'The Moment of "Psycho," ' by David Thomson

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REVIEW

THE MOMENT OF 'PSYCHO': How Alfred Hitchcock Taught America to Love Murder, by David Thomson. Basic Books, 192 pages. $22.95.

'Psycho," the mother of all chillers, turns 50 this year, Oscar-less but golden.

Film historian David Thomson's anniversary tribute to the breakthrough movie of the '60s unspools with insight and affection. Thomson does go on some curious tangents and silly stretches. But "The Moment of 'Psycho' " makes you want to revisit the landmark shocker.

Alfred Hitchcock received his last, fruitless Academy Award nomination for "Psycho." Anthony Perkins' unsettling, campy performance and Bernard Herrmann's peerless shriek of a musical score were, of course, ignored. At least Janet Leigh got nominated for supporting actress. Top movie honors went to "The Apartment," Billy Wilder's tart comedy-drama and '50s farewell. Another best picture nominee: John Wayne's comic-book epic, "The Alamo."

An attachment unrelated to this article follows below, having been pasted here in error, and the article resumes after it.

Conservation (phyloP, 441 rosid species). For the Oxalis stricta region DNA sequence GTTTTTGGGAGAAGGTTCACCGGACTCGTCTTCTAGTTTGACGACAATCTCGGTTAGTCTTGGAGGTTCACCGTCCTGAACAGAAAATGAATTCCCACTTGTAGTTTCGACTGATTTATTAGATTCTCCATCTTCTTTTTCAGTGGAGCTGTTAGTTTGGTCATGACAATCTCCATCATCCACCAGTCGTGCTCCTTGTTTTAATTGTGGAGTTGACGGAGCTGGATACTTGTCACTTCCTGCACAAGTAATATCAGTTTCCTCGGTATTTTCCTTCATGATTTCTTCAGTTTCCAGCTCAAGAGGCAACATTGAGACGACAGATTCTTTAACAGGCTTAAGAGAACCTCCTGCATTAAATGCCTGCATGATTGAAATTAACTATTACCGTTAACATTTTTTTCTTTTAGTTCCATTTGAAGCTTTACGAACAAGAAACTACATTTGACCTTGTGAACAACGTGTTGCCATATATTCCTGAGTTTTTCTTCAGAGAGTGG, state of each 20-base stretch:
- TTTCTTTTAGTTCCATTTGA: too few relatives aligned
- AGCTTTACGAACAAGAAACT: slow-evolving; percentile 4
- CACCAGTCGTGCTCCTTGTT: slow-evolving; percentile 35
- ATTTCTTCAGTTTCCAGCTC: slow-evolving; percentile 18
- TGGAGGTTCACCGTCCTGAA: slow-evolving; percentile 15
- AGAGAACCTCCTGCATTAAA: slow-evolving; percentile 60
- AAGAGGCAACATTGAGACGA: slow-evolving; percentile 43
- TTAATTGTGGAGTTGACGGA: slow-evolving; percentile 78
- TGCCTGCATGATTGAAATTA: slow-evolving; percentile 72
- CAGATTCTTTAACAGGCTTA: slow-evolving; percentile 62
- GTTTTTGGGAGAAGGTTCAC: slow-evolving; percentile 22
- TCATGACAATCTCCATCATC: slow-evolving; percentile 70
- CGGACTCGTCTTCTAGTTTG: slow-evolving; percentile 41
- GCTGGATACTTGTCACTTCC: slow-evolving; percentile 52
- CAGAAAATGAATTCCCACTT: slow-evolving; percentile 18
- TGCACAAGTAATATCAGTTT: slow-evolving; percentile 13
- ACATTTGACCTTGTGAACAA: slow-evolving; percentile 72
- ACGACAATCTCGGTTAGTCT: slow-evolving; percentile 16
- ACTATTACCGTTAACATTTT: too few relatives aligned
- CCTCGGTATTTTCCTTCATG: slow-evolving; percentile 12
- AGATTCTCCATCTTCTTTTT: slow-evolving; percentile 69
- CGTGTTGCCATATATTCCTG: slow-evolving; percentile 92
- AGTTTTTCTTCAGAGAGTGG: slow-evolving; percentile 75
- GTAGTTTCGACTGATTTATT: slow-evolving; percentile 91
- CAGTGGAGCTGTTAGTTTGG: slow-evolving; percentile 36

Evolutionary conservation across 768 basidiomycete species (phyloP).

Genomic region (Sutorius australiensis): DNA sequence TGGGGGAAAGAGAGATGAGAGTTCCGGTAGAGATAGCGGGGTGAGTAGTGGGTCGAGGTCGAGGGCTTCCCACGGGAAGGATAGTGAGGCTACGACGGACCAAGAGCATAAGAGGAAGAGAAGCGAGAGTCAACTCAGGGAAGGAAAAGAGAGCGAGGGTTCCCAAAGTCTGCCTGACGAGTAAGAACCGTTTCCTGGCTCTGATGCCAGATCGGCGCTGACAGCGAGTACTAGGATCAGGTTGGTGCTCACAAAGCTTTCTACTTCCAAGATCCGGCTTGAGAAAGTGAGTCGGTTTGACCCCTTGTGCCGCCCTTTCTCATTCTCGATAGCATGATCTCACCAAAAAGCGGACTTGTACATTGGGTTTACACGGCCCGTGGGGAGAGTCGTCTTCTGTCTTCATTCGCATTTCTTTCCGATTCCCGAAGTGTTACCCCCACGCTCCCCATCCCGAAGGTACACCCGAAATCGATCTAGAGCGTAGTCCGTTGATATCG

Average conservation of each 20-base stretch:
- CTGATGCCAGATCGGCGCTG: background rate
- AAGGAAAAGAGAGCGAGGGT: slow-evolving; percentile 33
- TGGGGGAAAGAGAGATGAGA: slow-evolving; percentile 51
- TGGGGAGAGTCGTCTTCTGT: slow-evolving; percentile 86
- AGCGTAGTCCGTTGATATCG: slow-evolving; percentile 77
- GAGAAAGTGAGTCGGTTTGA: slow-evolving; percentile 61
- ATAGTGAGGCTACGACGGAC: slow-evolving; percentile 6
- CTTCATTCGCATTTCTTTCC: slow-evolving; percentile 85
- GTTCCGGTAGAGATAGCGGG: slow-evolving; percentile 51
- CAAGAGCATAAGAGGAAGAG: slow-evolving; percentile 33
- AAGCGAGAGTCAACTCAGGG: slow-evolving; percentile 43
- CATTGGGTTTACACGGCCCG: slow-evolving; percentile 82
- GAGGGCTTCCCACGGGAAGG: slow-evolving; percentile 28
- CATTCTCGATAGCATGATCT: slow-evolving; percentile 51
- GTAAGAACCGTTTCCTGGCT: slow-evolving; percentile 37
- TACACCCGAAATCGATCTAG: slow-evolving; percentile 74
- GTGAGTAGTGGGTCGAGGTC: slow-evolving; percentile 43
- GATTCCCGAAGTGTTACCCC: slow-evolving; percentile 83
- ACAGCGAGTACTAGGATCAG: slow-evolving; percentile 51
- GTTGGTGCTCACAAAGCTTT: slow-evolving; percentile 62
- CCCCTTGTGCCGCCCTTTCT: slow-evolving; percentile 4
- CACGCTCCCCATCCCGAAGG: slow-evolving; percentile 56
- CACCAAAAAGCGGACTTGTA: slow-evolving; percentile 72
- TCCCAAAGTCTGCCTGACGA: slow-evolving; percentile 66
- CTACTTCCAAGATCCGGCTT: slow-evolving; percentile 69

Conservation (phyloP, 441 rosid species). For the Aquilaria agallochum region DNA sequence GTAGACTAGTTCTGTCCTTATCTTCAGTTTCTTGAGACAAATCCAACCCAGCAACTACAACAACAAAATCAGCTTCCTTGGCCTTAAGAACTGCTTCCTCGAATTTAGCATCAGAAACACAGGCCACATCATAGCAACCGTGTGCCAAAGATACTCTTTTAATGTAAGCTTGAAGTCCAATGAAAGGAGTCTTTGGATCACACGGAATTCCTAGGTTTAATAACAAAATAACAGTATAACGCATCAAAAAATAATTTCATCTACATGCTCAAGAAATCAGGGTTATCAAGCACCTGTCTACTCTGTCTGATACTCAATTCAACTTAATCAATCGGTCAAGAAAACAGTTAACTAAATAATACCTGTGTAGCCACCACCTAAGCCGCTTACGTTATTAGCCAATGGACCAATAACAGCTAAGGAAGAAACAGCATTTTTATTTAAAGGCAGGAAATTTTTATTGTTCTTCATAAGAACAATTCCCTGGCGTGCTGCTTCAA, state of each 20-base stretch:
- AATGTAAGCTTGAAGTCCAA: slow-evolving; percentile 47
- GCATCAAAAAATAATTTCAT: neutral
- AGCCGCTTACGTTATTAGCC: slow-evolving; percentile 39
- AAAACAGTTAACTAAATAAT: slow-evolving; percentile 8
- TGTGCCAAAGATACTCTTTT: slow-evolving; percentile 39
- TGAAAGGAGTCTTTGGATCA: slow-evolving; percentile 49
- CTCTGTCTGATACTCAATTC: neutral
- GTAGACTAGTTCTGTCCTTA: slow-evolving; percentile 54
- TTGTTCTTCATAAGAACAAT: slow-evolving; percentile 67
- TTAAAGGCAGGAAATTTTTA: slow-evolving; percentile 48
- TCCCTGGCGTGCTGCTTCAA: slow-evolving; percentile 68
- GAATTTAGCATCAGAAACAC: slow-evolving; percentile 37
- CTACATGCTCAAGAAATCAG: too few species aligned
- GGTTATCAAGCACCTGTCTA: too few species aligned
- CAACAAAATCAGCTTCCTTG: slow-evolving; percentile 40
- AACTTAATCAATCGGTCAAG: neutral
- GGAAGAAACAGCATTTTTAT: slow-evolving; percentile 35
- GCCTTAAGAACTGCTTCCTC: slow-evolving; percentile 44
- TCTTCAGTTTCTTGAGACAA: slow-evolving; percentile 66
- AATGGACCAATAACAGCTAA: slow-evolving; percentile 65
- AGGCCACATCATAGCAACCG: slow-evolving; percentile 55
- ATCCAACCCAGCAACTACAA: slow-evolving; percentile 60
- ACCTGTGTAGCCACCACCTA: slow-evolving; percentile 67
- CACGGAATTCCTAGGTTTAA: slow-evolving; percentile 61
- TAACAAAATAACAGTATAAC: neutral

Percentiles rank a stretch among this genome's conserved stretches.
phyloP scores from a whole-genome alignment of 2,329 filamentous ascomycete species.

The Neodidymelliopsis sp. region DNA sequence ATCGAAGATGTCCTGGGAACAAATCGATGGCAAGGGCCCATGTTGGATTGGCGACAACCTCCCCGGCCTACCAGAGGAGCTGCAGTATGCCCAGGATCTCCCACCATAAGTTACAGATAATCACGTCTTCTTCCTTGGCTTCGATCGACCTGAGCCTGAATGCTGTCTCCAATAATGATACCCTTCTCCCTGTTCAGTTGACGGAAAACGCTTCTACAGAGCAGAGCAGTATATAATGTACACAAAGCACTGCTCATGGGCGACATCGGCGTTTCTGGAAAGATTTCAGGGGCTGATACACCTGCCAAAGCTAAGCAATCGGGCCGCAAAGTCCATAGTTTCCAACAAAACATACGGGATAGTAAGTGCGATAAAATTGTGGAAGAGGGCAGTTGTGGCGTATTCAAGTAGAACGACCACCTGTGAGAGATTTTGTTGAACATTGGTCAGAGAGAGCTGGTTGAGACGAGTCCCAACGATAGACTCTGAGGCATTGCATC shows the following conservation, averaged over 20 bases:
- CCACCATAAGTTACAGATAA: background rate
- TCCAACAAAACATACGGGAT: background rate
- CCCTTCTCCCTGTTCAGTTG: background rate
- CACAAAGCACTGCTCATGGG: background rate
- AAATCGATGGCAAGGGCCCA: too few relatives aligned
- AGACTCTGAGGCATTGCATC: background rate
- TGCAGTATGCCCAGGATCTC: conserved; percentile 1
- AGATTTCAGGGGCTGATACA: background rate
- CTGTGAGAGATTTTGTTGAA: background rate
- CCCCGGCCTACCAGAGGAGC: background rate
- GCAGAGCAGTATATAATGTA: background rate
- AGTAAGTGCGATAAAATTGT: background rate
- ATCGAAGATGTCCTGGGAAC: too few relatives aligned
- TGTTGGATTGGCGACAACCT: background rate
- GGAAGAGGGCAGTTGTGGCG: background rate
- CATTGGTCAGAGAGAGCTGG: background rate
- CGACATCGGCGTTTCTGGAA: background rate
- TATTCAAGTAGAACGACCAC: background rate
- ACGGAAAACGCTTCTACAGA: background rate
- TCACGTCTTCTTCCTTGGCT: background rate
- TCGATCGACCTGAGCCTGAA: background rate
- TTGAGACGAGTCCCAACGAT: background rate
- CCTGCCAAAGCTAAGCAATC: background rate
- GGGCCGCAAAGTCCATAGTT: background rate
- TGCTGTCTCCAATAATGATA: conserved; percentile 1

"Psycho" followed a series of Technicolor triumphs by Hitchcock, including "Rear Window," "North by Northwest" and his dark masterpiece, "Vertigo." None, however, prepared viewers for this sardonic black-and-white frenzy, which toyed with Production Code boundaries for sex and violence.

Starting with a voyeuristic, post-coital scene, "Psycho" proceeds mercilessly to a crime, an escape and the final check-in at the Bates Motel. Janet Leigh's unthinkably early exit, in cinema's coldest shower scene, required 78 pieces of film in 45 seconds, plus chocolate sauce.

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The first part of "Psycho" is touchstone terror; the second, less so. But all the tidy psychiatry, explanations and doubts vanish when the camera captures Perkins' death's-head stare and slight grin, dissolving to that white car coming from the swamp.

Enjoy Thomson's book; play the DVD.

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